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Opening Bell 11.28.18

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Better ingredients, better pizza ... better find a suitor soon [The Water Coolest]

"And for that reason, I'm out."

Nelson Peltz is perfecting his pullout game as his Trian Fund Management bails out of a potential bid for Papa Johns. But there's hope yet for the racist pizza baron who still owns 31% of the parlor franchiser: other groups are still in the running for a slice of the company.

Trian which owns a stake in Wendy's first kicked the tires on Papa John's in June, somewhere between Papa John Schnatter criticizing the NFL for its handling of player National Anthem protests (and promptly being labeled a bigot) and dropping the "N" word on a conference call (thus confirming the aforementioned bigot label).

The man whose voracious appetite for racial epithets is matched only by his thirst for cheap beer at Louisville basketball games has since stepped down as CEO and chairman and has been relieved of all of marketing duties. Still, Schnatter remains on the board and continues to be a thorn in management's side.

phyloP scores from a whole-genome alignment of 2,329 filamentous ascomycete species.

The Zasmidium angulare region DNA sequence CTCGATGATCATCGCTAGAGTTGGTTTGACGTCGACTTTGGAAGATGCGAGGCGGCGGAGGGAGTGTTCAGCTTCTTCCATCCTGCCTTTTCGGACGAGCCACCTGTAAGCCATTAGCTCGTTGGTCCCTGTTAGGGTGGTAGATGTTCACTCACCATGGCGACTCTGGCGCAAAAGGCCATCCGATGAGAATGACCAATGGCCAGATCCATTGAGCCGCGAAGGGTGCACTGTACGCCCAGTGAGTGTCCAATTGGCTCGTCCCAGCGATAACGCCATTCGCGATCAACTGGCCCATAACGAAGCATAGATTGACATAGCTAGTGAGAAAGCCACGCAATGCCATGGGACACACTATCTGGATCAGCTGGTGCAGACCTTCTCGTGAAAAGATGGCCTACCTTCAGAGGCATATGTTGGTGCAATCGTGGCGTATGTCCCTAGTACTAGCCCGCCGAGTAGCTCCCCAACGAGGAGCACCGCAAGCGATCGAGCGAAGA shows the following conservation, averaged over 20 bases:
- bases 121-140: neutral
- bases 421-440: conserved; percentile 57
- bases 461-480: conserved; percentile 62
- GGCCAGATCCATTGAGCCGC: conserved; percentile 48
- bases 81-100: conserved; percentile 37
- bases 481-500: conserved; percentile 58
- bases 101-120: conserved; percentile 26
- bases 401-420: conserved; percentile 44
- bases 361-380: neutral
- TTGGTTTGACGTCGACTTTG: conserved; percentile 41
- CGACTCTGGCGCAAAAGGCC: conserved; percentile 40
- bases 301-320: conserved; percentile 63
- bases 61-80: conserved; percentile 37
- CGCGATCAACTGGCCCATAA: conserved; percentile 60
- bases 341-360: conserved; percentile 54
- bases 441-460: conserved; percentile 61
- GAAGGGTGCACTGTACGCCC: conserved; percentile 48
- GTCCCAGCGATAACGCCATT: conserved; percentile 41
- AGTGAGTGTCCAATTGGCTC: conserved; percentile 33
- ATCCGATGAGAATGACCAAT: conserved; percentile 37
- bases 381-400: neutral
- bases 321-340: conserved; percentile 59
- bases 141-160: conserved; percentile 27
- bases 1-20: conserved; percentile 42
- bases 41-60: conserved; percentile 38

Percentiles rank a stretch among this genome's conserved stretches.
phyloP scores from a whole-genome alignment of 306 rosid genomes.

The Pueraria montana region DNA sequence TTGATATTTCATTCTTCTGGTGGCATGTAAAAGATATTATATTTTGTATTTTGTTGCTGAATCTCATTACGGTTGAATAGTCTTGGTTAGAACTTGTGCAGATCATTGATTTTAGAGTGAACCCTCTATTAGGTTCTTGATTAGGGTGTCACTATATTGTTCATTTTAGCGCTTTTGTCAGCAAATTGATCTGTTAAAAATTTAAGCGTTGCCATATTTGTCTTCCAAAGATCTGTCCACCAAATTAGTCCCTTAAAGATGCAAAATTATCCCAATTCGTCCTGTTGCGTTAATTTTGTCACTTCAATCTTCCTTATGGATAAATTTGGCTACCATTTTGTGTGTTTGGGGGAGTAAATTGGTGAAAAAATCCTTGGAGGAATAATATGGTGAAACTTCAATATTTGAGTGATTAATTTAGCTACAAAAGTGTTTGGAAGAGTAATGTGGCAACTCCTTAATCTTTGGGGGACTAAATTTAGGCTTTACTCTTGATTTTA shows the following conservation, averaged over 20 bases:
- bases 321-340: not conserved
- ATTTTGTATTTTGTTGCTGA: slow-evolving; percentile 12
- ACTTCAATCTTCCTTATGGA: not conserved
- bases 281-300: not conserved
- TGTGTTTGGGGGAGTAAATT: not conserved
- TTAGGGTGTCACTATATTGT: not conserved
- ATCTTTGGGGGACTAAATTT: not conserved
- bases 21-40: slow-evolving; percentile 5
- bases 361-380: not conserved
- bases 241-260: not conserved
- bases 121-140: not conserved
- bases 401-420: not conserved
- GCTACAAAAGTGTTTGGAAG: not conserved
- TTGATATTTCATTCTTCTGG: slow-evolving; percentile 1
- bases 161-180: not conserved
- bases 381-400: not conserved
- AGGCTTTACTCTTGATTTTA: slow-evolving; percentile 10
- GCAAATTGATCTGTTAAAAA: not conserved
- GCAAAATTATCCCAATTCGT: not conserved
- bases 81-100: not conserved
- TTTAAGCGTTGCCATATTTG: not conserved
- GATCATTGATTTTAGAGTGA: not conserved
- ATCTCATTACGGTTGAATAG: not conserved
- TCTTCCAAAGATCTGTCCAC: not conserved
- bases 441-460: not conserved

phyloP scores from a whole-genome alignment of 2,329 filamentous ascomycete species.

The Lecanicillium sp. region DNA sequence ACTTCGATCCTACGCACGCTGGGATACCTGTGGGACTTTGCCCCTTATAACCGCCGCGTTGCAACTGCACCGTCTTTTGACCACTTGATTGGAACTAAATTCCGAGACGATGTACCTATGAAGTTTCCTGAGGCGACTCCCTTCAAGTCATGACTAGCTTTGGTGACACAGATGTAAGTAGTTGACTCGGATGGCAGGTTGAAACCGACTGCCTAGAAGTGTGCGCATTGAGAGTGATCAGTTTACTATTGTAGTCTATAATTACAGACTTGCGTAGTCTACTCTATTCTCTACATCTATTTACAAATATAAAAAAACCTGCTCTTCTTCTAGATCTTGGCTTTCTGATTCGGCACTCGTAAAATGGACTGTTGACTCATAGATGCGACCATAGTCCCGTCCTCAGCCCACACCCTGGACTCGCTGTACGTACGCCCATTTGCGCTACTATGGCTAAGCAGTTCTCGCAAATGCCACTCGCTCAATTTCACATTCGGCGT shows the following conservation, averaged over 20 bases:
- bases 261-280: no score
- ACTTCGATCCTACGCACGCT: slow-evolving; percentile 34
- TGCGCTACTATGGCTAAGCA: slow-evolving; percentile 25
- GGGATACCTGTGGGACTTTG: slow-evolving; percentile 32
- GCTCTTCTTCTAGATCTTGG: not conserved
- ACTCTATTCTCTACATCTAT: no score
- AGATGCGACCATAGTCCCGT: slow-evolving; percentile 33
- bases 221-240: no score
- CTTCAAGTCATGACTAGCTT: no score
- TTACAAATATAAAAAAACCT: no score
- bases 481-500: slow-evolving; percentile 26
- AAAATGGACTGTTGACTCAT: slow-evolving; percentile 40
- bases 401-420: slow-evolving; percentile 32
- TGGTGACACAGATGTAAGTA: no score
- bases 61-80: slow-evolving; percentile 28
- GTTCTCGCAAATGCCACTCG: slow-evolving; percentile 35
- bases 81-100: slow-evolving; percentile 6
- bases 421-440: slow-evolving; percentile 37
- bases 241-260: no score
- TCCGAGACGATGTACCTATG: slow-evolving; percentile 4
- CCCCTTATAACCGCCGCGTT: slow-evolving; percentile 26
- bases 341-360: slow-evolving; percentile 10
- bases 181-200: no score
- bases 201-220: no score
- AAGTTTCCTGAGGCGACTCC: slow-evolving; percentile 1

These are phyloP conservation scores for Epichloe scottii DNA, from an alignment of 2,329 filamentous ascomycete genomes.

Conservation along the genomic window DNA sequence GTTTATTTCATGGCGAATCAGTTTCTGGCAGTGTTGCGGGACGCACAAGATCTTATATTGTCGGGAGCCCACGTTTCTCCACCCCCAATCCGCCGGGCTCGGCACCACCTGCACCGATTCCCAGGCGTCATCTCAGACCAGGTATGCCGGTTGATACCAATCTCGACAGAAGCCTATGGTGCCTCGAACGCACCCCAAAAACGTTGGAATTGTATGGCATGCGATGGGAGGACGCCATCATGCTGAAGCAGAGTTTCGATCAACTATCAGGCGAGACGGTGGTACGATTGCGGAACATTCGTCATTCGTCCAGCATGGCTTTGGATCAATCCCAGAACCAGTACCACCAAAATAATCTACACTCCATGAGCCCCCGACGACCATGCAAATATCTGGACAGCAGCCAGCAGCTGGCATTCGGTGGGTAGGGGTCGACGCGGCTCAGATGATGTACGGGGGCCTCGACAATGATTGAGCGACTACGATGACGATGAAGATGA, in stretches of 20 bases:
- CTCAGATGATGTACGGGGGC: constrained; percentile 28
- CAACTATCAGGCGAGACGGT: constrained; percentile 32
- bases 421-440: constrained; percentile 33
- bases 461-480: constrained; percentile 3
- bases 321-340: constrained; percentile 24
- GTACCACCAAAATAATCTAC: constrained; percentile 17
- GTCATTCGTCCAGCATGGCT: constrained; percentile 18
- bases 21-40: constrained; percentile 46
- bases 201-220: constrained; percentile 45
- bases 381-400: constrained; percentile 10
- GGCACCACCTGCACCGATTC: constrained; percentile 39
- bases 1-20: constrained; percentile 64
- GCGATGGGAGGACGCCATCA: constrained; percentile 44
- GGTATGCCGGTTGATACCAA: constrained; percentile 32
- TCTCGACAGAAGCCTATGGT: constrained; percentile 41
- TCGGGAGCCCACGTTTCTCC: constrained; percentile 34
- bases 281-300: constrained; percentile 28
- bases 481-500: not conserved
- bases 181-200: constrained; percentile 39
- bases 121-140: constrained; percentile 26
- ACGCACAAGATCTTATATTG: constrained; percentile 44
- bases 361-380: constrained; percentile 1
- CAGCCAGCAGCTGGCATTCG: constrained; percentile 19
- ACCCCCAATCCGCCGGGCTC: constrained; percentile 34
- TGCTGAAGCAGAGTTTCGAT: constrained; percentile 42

When he isn't applauding Clint Eastwood in 'Gran Torino', Schnattner is coming up with cockamamie schemes to win back his company by any means necessary (think: adopting a poison pill).

Shares of PJ were down more than 10% on the day on news that Trian was bowing out.

Papa John's shares plunge on report that Trian is no longer looking at company [CNBC]

You had one job [The Water Coolest]

And in the least surprising news of the day, Deutsche Bank's chief regulatory officer and America's CEO are on the chopping block. Under the supervision of Sylvie Matherat, DB's chief regulatory officer and a member of its regulatory board, the bank has been an unwitting partner in money laundering and terrorist financing. And America's CEO Tom Patrick's tenure has been marred by a failed US Fed stress test. Gary Cohn declined our request for comment on the job openings.

Deutsche Bank Weighs Shake-Up Among Senior Executives [WSJ]

Clap back [The Water Coolest]

You've officially been put on notice, GM. Donny Politics is considering cutting subsidies, including those for electric cars, provided to GM following its decision to close factories in Ohio, Michigan, and Maryland. While the president wasn't specific on which subsidies he'd cut, consumers are eligible for a $7.5k federal tax credit toward the purchase of EVs including the Chevrolet Bolt. GM shares fell as much as 3.8% on the news.

Trump’s Threat to Kill GM’s Subsidies Prompts Skeptical Response [Bloomberg]

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